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Meet the vintage clothing vendor operating out of a repurposed school bus

Meet the vintage clothing vendor operating out of a repurposed school bus

Sarah Sole

Relaxed (mom) jeans. Velvet. Those thin, striped shirts. You’ve seen them at department stores, but you don’t have to break the bank to inject your wardrobe with some 90s staple items. You don’t even have to steel yourself for hours upon hours of thrift store hunting. 

One of the most surefire spots in Columbus for vintage 90s finds can be found every weekend from May through October at 2519 Summit St. Featuring small businesses throughout the neighborhood, the SoHud Collective specializes in vintage clothing and gently used fashion in addition to offering plants, jewelry, arts, and other handmade goods. 


Founded by Taylor Grindle in 2020, the Collective is open from noon to 8 p.m. Saturdays and Sundays. In addition to featuring a plethora of local vendors, the Collective is known for an old school bus, in which visitors can find Grindle’s special, curated collection of vintage finds. 

“Once you step foot inside the bus, I know you’re going to fall in love,” Grindle said. “Everybody does.”

Inside the bus every weekend during the SoHud Collective season, Grindle stores his personal collection of vintage and street-wear finds from the ’70s to the early ’00’s. A variety of sizes are available, from extra small to 3X. 

In addition to Grindle’s goods, the Collective features denim vendors, shoe vendors, and vendors carrying a variety of printed blouses and shirts. Fashion finds from the last decade before the millennium could include bucket hats, denim overalls, neon pants, two-piece track suits, and anything metallic.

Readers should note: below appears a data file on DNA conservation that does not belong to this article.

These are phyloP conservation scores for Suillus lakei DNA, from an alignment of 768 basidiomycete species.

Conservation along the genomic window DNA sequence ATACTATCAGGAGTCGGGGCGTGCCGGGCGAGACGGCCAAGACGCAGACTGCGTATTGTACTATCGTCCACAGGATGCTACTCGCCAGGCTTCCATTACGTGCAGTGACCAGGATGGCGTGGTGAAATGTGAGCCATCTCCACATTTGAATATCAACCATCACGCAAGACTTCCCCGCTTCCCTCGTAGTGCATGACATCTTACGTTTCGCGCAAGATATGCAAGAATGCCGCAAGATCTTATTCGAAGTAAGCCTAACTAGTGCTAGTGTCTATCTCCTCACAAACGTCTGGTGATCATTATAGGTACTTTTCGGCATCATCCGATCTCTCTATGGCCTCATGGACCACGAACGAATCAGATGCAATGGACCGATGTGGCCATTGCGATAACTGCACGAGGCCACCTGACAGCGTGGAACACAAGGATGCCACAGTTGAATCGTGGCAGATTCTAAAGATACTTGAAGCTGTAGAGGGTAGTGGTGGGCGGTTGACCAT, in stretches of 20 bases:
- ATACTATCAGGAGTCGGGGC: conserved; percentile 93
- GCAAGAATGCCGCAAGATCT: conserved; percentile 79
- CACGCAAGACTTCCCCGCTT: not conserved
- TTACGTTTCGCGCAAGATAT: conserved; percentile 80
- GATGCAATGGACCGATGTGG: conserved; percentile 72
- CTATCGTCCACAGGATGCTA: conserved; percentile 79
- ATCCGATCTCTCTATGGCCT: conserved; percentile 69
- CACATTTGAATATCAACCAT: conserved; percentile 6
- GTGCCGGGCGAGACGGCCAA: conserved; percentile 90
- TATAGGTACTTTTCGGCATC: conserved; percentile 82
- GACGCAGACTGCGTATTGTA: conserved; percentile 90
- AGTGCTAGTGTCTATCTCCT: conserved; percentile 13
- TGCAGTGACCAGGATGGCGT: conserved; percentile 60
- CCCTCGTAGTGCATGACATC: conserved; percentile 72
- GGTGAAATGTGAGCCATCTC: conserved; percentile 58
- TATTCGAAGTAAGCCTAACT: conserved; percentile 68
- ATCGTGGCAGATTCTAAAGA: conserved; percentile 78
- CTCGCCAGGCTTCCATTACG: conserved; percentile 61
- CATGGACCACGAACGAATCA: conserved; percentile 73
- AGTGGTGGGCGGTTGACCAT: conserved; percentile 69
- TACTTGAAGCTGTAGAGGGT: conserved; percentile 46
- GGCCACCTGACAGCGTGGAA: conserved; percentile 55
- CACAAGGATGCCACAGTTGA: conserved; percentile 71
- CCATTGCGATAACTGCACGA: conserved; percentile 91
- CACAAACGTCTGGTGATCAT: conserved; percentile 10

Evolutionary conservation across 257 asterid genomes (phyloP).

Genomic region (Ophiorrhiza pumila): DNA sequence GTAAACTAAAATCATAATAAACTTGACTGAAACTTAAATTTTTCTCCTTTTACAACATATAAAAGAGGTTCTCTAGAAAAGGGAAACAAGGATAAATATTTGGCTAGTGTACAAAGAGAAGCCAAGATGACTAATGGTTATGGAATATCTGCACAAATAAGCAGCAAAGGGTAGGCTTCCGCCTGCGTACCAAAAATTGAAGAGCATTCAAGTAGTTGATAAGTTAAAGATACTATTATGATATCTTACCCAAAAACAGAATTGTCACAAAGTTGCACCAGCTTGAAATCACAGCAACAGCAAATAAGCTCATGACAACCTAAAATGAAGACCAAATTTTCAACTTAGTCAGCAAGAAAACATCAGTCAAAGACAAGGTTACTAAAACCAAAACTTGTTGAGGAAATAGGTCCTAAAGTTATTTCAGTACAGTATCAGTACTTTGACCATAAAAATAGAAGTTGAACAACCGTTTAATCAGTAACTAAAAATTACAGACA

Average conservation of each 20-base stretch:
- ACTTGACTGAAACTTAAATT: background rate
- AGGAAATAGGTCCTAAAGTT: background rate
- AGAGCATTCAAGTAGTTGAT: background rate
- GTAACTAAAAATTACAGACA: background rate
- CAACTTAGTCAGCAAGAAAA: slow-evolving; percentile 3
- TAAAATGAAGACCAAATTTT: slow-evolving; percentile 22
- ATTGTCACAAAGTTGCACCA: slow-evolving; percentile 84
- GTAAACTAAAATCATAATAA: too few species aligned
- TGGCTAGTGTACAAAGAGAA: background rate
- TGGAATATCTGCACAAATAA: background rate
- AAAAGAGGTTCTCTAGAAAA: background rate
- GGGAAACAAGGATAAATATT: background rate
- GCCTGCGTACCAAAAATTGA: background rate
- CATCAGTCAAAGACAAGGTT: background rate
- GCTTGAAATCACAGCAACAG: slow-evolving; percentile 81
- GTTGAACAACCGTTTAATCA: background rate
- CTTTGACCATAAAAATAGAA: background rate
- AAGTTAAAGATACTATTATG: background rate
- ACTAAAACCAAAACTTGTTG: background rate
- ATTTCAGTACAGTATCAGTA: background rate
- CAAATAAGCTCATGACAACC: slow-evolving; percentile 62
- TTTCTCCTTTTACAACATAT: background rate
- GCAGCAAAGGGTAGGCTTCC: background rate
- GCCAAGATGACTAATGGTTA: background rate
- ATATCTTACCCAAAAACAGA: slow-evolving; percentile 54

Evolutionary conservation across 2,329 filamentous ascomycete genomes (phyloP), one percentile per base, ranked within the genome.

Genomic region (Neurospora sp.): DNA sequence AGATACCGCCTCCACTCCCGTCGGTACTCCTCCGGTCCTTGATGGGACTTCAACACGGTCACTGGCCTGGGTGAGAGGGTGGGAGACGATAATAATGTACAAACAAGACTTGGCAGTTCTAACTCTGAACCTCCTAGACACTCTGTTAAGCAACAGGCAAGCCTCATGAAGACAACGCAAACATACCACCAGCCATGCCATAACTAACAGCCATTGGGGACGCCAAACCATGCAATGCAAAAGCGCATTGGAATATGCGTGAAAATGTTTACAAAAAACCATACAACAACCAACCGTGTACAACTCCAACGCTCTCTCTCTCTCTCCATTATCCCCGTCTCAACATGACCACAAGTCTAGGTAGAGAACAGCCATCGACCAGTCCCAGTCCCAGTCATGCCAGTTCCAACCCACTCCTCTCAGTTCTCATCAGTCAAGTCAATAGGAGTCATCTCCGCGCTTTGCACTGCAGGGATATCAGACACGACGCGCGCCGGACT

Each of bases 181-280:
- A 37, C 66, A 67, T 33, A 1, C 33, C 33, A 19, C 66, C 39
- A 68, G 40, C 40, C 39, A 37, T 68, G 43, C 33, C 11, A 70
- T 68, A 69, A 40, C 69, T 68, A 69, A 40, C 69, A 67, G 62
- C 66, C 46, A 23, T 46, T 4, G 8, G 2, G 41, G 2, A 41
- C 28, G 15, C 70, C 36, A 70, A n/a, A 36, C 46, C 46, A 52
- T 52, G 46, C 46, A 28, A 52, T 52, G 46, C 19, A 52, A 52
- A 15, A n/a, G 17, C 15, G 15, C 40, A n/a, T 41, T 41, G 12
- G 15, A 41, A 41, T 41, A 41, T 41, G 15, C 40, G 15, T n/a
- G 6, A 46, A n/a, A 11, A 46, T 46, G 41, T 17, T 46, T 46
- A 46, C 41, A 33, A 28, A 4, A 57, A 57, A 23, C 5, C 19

While the Collective features clothing from the ’70s, ’80s, and ’90s, Grindle said that the latter decade is many people’s favorite. 

“It’s kind of cartoony,” he said. “It’s loud. It’s bold.” 

While the Collective now features an array of fashion from a variety of vendors, the idea for it was born when Grindle and his friends decided to go through their own closets for some extra cash in the summer of 2020. 

“We popped up on the corner as like, a little garage sale,” Grindle said. 

That summer, the SoHud Collective was held a total of five dates. Last summer was the first season that the Collective began being held every weekend from May through October. 

Want to read more? Check out our print publication, (614) Magazine. Learn where you can find a free copy of our new July issue here!


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